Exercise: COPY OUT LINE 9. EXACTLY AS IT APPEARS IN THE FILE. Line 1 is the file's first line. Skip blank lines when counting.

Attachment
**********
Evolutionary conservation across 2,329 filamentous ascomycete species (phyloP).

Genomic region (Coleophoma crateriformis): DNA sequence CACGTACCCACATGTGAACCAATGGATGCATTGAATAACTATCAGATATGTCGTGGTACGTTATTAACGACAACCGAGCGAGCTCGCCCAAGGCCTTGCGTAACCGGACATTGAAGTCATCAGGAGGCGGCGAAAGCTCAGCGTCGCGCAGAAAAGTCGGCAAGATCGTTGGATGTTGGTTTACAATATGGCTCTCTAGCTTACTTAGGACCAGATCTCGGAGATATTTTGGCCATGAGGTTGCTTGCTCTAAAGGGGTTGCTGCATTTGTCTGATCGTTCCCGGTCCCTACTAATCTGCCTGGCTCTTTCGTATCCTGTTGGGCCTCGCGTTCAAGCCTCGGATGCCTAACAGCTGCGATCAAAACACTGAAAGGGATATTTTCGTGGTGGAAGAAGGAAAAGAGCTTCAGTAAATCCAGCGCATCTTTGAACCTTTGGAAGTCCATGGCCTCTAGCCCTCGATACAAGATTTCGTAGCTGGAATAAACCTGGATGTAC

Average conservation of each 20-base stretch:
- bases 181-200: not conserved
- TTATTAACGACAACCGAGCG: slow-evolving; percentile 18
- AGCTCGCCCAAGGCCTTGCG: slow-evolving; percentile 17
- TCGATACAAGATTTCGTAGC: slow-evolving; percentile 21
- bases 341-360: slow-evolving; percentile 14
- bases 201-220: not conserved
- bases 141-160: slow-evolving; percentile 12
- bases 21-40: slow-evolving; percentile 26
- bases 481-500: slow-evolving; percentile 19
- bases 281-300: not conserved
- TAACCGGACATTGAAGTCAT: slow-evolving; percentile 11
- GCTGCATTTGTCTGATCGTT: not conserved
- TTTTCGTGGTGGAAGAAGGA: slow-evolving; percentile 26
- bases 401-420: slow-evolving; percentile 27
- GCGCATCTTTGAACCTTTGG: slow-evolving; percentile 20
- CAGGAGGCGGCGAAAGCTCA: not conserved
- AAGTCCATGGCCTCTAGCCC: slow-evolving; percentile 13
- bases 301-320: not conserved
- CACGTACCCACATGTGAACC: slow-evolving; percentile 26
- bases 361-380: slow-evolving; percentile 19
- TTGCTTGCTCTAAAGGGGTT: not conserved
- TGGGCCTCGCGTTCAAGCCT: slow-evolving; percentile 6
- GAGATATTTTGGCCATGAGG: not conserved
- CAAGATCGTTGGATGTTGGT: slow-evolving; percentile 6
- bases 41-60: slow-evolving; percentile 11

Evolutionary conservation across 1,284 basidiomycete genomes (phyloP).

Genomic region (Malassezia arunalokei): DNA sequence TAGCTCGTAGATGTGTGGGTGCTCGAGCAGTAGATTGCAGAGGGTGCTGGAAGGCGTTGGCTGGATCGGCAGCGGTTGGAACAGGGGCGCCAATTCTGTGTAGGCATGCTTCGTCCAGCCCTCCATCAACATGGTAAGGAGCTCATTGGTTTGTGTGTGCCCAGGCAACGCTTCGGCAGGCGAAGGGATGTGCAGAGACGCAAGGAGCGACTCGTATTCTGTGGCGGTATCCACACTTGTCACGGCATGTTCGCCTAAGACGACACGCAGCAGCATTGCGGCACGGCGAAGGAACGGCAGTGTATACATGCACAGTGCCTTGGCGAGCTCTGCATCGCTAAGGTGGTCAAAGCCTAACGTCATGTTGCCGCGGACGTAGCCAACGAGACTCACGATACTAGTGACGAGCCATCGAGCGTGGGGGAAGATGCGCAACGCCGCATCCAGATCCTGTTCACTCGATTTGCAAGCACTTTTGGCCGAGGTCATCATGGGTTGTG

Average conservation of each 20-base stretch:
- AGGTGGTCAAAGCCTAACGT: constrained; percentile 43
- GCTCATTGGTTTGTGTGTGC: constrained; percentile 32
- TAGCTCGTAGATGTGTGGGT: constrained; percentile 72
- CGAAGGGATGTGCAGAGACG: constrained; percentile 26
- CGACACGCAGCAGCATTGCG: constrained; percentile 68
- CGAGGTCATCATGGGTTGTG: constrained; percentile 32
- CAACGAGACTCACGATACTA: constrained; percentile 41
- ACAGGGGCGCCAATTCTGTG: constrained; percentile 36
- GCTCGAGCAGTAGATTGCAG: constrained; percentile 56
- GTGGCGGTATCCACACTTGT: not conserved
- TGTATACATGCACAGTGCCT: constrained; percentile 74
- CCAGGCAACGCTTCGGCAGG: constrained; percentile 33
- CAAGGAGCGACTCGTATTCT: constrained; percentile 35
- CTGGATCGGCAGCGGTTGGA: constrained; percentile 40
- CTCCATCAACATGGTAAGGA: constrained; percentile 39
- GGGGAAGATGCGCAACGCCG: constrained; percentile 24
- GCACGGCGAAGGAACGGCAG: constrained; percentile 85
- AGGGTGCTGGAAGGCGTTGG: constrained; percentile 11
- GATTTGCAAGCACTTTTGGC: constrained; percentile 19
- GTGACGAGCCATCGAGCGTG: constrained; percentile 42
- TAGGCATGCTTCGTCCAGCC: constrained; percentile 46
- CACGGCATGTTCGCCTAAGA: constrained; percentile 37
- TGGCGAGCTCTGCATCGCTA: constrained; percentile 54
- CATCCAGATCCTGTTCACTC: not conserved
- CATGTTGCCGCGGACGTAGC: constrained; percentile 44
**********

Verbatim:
- bases 201-220: not conserved